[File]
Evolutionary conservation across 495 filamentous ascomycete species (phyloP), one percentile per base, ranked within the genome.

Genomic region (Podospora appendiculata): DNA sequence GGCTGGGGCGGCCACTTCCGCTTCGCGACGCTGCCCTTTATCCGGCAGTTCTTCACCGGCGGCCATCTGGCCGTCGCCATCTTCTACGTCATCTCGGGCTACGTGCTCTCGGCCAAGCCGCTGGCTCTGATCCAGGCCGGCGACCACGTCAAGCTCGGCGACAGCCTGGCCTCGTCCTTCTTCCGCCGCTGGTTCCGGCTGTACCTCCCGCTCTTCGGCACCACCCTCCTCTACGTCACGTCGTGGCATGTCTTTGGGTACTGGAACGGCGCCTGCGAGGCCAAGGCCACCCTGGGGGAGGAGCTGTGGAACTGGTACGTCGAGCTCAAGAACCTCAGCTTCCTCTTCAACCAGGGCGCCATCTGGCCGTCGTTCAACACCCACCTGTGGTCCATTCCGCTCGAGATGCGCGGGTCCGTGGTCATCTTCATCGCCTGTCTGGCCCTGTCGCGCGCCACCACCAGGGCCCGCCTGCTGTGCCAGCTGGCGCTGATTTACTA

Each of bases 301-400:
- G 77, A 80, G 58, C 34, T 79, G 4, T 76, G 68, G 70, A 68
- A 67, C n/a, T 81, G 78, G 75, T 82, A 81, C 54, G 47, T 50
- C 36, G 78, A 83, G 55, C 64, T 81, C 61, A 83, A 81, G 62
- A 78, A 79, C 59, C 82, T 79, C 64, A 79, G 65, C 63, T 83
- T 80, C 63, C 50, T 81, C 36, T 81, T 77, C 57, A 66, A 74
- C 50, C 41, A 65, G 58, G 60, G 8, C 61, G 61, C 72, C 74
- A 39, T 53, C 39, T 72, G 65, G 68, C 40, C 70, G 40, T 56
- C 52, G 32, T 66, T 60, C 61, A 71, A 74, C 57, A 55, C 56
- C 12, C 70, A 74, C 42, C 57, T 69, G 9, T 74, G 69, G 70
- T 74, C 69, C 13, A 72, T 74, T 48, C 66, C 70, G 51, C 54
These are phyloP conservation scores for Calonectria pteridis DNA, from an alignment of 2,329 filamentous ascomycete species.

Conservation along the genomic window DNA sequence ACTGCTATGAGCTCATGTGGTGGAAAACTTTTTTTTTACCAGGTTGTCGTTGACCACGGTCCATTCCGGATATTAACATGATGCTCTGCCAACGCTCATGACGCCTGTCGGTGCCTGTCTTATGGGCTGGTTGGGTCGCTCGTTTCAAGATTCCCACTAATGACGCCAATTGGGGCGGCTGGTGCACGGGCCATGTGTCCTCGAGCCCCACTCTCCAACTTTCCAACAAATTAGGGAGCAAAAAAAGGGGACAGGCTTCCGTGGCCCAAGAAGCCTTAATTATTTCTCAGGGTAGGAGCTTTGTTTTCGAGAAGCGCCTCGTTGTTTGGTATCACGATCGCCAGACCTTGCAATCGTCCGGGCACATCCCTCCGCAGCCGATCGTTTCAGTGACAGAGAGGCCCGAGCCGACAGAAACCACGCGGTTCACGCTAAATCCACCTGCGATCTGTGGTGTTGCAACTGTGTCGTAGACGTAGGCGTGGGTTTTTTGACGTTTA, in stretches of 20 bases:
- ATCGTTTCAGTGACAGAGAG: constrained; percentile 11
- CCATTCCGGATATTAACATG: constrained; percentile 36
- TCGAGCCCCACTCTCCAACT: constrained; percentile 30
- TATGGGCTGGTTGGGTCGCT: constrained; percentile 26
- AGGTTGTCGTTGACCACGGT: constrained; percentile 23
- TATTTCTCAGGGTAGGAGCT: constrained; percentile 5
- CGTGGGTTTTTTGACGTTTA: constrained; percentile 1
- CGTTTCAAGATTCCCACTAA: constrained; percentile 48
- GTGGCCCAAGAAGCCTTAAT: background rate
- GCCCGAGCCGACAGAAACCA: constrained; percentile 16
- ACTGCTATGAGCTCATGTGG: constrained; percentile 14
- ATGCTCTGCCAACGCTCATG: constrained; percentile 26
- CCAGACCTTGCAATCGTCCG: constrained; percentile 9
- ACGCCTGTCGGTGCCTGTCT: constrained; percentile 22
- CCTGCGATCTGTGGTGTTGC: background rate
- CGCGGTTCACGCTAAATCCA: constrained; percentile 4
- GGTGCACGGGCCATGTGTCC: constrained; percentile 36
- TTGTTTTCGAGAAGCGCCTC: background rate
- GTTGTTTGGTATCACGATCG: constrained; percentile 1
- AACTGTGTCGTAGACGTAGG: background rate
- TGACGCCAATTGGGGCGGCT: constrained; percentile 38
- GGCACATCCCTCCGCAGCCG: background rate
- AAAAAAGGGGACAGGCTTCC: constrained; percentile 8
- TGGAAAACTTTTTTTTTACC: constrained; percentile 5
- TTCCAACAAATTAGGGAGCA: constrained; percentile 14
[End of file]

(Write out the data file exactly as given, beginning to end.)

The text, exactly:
Evolutionary conservation across 495 filamentous ascomycete species (phyloP), one percentile per base, ranked within the genome.

Genomic region (Podospora appendiculata): DNA sequence GGCTGGGGCGGCCACTTCCGCTTCGCGACGCTGCCCTTTATCCGGCAGTTCTTCACCGGCGGCCATCTGGCCGTCGCCATCTTCTACGTCATCTCGGGCTACGTGCTCTCGGCCAAGCCGCTGGCTCTGATCCAGGCCGGCGACCACGTCAAGCTCGGCGACAGCCTGGCCTCGTCCTTCTTCCGCCGCTGGTTCCGGCTGTACCTCCCGCTCTTCGGCACCACCCTCCTCTACGTCACGTCGTGGCATGTCTTTGGGTACTGGAACGGCGCCTGCGAGGCCAAGGCCACCCTGGGGGAGGAGCTGTGGAACTGGTACGTCGAGCTCAAGAACCTCAGCTTCCTCTTCAACCAGGGCGCCATCTGGCCGTCGTTCAACACCCACCTGTGGTCCATTCCGCTCGAGATGCGCGGGTCCGTGGTCATCTTCATCGCCTGTCTGGCCCTGTCGCGCGCCACCACCAGGGCCCGCCTGCTGTGCCAGCTGGCGCTGATTTACTA

Each of bases 301-400:
- G 77, A 80, G 58, C 34, T 79, G 4, T 76, G 68, G 70, A 68
- A 67, C n/a, T 81, G 78, G 75, T 82, A 81, C 54, G 47, T 50
- C 36, G 78, A 83, G 55, C 64, T 81, C 61, A 83, A 81, G 62
- A 78, A 79, C 59, C 82, T 79, C 64, A 79, G 65, C 63, T 83
- T 80, C 63, C 50, T 81, C 36, T 81, T 77, C 57, A 66, A 74
- C 50, C 41, A 65, G 58, G 60, G 8, C 61, G 61, C 72, C 74
- A 39, T 53, C 39, T 72, G 65, G 68, C 40, C 70, G 40, T 56
- C 52, G 32, T 66, T 60, C 61, A 71, A 74, C 57, A 55, C 56
- C 12, C 70, A 74, C 42, C 57, T 69, G 9, T 74, G 69, G 70
- T 74, C 69, C 13, A 72, T 74, T 48, C 66, C 70, G 51, C 54
These are phyloP conservation scores for Calonectria pteridis DNA, from an alignment of 2,329 filamentous ascomycete species.

Conservation along the genomic window DNA sequence ACTGCTATGAGCTCATGTGGTGGAAAACTTTTTTTTTACCAGGTTGTCGTTGACCACGGTCCATTCCGGATATTAACATGATGCTCTGCCAACGCTCATGACGCCTGTCGGTGCCTGTCTTATGGGCTGGTTGGGTCGCTCGTTTCAAGATTCCCACTAATGACGCCAATTGGGGCGGCTGGTGCACGGGCCATGTGTCCTCGAGCCCCACTCTCCAACTTTCCAACAAATTAGGGAGCAAAAAAAGGGGACAGGCTTCCGTGGCCCAAGAAGCCTTAATTATTTCTCAGGGTAGGAGCTTTGTTTTCGAGAAGCGCCTCGTTGTTTGGTATCACGATCGCCAGACCTTGCAATCGTCCGGGCACATCCCTCCGCAGCCGATCGTTTCAGTGACAGAGAGGCCCGAGCCGACAGAAACCACGCGGTTCACGCTAAATCCACCTGCGATCTGTGGTGTTGCAACTGTGTCGTAGACGTAGGCGTGGGTTTTTTGACGTTTA, in stretches of 20 bases:
- ATCGTTTCAGTGACAGAGAG: constrained; percentile 11
- CCATTCCGGATATTAACATG: constrained; percentile 36
- TCGAGCCCCACTCTCCAACT: constrained; percentile 30
- TATGGGCTGGTTGGGTCGCT: constrained; percentile 26
- AGGTTGTCGTTGACCACGGT: constrained; percentile 23
- TATTTCTCAGGGTAGGAGCT: constrained; percentile 5
- CGTGGGTTTTTTGACGTTTA: constrained; percentile 1
- CGTTTCAAGATTCCCACTAA: constrained; percentile 48
- GTGGCCCAAGAAGCCTTAAT: background rate
- GCCCGAGCCGACAGAAACCA: constrained; percentile 16
- ACTGCTATGAGCTCATGTGG: constrained; percentile 14
- ATGCTCTGCCAACGCTCATG: constrained; percentile 26
- CCAGACCTTGCAATCGTCCG: constrained; percentile 9
- ACGCCTGTCGGTGCCTGTCT: constrained; percentile 22
- CCTGCGATCTGTGGTGTTGC: background rate
- CGCGGTTCACGCTAAATCCA: constrained; percentile 4
- GGTGCACGGGCCATGTGTCC: constrained; percentile 36
- TTGTTTTCGAGAAGCGCCTC: background rate
- GTTGTTTGGTATCACGATCG: constrained; percentile 1
- AACTGTGTCGTAGACGTAGG: background rate
- TGACGCCAATTGGGGCGGCT: constrained; percentile 38
- GGCACATCCCTCCGCAGCCG: background rate
- AAAAAAGGGGACAGGCTTCC: constrained; percentile 8
- TGGAAAACTTTTTTTTTACC: constrained; percentile 5
- TTCCAACAAATTAGGGAGCA: constrained; percentile 14